'Is Dead' Isn't Dead-But Maybe It Should Be

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'Is Dead' Isn't Dead-But Maybe It Should Be Powered By Docstoc
					WALT CRAWFORD
                                                                                                                       disContent



‘Is Dead’ Isn’t                                                              More indicative of the pure failure of the “X is dead” theme are
                                                                         proclamations that this or that social medium or social network is
                                                                         dead. Wired (isn’t that dead yet?) has announced that blogging is


Dead—But                                                                 dead. So have many others (including Dan Lyons, better known as
                                                                         Fake Steve Jobs)—sometimes in blog posts. Someone finds a hotter
                                                                         technology for them—and that means blogs are dead. (EContent

Maybe It                                                                 used the alternative cliché about blogs in the January/February
                                                                         2009 issue—few of us are immune from this tired usage.)
                                                                             Andrew Baron declares Twitter is dead because Tumblr’s

Should Be                                                                better. A number of people have pronounced that Google is
                                                                         dead—or that PageRank is dead. Facebook? Yep, as pronounced
                                                                         on a Wall Street site in December 2008, with the qualifier “in



w                hen was the last time you read some piece of
                 econtent (or print content) proclaiming “X is dead”—
                 where X is something other than a person who’s
recently deceased? Five minutes ago? An hour ago? Yesterday?
    Unless you’re luckier than most or read only in rarefied circles,
                                                                         U.S.” earlier in 2008 (we all fled our Facebook accounts,
                                                                         remember?); and, of course, elsewhere. MySpace, of course, is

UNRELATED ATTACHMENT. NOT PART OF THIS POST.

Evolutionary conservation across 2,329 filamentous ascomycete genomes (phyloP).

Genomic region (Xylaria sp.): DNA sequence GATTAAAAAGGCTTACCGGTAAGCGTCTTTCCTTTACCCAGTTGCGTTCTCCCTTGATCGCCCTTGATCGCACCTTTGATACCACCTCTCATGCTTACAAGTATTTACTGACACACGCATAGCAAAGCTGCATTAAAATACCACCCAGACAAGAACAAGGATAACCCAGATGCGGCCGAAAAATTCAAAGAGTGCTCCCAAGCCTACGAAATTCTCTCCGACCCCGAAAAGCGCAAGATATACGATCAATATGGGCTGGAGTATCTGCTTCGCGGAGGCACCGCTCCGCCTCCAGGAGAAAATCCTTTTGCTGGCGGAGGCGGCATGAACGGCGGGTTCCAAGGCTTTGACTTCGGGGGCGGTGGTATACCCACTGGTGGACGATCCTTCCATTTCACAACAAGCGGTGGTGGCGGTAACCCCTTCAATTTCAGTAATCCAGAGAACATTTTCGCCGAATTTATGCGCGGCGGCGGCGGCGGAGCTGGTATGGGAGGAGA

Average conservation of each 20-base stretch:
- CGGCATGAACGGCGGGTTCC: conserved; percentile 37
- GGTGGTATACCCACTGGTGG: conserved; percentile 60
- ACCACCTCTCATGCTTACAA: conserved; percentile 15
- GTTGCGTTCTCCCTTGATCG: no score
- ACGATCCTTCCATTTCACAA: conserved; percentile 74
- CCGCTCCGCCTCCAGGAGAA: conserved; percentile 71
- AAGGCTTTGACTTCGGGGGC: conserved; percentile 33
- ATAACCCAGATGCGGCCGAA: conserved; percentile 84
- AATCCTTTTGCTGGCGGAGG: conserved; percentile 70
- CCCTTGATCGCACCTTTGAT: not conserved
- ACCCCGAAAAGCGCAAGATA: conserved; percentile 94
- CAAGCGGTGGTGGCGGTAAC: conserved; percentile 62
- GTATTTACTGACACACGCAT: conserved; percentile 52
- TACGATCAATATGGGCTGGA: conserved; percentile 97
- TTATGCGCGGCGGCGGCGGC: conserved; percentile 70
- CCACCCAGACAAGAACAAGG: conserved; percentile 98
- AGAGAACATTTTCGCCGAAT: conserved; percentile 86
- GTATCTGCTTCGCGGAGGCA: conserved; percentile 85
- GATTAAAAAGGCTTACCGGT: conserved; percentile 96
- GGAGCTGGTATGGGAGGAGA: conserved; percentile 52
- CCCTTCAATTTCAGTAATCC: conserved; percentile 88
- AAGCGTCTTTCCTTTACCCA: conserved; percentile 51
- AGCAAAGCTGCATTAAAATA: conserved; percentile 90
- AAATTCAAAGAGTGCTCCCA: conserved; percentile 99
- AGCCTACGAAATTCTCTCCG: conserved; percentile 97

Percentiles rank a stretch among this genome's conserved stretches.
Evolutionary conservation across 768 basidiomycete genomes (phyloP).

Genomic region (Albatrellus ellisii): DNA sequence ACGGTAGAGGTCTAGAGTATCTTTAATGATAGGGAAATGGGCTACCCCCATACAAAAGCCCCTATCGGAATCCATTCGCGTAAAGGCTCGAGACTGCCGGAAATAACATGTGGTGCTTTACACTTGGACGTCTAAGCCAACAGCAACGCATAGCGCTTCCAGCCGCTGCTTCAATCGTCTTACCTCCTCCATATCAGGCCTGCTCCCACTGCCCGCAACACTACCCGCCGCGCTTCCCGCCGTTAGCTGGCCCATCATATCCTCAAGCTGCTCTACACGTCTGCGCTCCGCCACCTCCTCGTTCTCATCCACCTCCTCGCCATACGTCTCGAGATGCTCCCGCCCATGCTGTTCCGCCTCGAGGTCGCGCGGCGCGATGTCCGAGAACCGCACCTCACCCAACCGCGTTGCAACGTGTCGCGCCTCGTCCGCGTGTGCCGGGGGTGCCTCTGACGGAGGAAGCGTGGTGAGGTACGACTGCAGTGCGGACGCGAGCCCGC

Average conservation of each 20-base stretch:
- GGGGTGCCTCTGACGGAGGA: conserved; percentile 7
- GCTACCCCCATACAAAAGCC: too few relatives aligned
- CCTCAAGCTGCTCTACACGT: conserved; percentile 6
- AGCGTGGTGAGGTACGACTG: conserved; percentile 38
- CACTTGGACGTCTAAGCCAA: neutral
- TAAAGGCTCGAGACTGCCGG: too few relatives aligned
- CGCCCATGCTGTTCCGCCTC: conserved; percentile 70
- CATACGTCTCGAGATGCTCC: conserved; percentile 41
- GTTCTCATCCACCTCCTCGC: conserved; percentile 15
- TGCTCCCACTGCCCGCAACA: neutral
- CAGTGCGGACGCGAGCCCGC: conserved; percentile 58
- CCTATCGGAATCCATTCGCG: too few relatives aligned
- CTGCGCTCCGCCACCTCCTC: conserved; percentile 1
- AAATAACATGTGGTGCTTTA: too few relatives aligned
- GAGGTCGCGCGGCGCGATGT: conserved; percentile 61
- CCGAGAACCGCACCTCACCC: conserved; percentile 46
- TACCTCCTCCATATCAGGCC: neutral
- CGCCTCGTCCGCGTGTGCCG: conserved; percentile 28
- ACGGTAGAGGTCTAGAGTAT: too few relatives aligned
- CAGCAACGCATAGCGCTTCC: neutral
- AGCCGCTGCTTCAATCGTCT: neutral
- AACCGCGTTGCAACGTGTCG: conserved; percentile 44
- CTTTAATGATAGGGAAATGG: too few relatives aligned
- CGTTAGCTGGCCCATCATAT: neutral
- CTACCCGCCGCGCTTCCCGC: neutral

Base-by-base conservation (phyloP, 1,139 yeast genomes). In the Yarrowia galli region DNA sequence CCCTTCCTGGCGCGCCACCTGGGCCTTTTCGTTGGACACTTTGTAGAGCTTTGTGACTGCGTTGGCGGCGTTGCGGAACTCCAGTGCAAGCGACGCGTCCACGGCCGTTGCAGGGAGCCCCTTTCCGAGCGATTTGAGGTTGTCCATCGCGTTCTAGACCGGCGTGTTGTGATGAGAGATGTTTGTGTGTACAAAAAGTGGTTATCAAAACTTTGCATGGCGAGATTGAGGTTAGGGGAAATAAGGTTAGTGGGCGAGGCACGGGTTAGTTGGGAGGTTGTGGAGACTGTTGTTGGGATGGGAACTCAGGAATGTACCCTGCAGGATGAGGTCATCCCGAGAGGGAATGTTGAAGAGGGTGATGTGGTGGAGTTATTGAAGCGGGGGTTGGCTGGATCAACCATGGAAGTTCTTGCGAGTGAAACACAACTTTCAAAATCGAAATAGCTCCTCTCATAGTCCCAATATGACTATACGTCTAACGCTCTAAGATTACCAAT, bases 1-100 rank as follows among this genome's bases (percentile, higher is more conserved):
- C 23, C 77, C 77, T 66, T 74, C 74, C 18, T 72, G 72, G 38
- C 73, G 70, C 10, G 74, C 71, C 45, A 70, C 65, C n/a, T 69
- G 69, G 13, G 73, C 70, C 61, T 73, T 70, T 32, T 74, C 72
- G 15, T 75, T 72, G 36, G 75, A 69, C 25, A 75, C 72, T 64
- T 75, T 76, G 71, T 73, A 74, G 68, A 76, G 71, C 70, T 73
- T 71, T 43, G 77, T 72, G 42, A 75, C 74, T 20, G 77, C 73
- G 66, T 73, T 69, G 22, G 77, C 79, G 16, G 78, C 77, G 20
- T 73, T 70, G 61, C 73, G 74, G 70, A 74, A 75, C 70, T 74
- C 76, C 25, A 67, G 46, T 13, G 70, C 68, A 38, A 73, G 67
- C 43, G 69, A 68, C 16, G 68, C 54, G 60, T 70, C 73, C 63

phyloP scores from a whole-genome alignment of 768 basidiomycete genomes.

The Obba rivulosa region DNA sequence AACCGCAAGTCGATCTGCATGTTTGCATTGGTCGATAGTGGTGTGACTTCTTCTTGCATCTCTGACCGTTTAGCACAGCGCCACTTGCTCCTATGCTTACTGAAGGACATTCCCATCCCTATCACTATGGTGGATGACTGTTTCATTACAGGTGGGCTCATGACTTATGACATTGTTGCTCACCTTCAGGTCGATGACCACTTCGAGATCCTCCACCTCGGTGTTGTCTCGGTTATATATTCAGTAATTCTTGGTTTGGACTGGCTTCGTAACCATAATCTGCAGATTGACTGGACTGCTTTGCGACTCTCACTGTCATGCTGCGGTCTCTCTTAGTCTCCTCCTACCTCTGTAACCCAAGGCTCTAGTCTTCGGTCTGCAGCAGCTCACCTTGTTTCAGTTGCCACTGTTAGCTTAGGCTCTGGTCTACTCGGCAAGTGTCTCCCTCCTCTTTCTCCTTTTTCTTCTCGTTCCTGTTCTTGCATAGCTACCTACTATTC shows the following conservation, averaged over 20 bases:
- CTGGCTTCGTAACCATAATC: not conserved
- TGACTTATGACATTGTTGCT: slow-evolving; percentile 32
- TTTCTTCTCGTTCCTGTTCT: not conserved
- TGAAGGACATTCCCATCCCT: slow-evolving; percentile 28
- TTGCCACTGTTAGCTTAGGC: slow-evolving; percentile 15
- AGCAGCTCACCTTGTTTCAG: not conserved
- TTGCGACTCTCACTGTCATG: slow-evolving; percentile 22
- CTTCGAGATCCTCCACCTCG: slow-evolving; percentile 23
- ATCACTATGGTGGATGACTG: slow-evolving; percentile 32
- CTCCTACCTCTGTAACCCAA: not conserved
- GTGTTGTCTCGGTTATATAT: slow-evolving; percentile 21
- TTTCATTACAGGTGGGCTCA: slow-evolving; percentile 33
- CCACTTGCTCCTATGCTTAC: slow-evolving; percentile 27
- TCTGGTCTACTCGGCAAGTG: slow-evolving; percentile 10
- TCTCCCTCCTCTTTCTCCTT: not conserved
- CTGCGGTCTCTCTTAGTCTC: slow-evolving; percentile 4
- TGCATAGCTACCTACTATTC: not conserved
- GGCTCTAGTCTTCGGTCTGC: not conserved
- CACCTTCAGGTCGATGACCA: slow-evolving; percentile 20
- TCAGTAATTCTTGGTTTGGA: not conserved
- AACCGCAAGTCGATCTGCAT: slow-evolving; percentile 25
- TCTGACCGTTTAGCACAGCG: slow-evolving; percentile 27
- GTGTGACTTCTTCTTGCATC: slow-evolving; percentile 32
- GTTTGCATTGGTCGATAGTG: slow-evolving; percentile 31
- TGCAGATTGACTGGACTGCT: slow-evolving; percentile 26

dead, as are user-generated content and content itself. (Content
                                                                         was killed by community—and community is dead.)
                                                                             What about TV—or network TV, broadcast TV, or scripted
I’ll bet it’s been less than a week—probably a lot less. I’ll also bet   TV? Dead for years now, pronounced deceased almost as
that X is not dead.                                                      frequently as print books (remember print books?). Newspapers?
    It’s gone beyond cliché to the point that it weakens stories to      They died years ago. Why, U.S. papers will probably have a mere
which it’s attached. Many stories that use it are sloppy futurism,       $36 billion in ad revenue this year. Apple? Dead for years: Look
equating “weaker than it was a year ago” with “dead or about to          it up. (So is Microsoft. So is Intel. So is the CPU …) Bing yields
be,” which isn’t the way most things work. Others just ache for          the improbable “208 million results” for “email is dead” as a
attention, such as articles that explicitly say,
				
DOCUMENT INFO
Description: "X is dead " has gone beyond cliche to the point that it weakens stories to which it's attached. Many stories that use it are sloppy futurism, equating weaker than it was a year ago with dead or about to be, which isn't the way most things work. There's an alternative formulation -- "X is dead; long live X." But of course, "X is dead; long live XI" is self-negating. More indicative of the pure failure of the "X is dead" theme are proclamations that this or that social medium or social network is dead. Andrew Baron declares Twitter is dead because Tumblr's better. Mostly, it's nonsense. Magazines aren't dead or even close.
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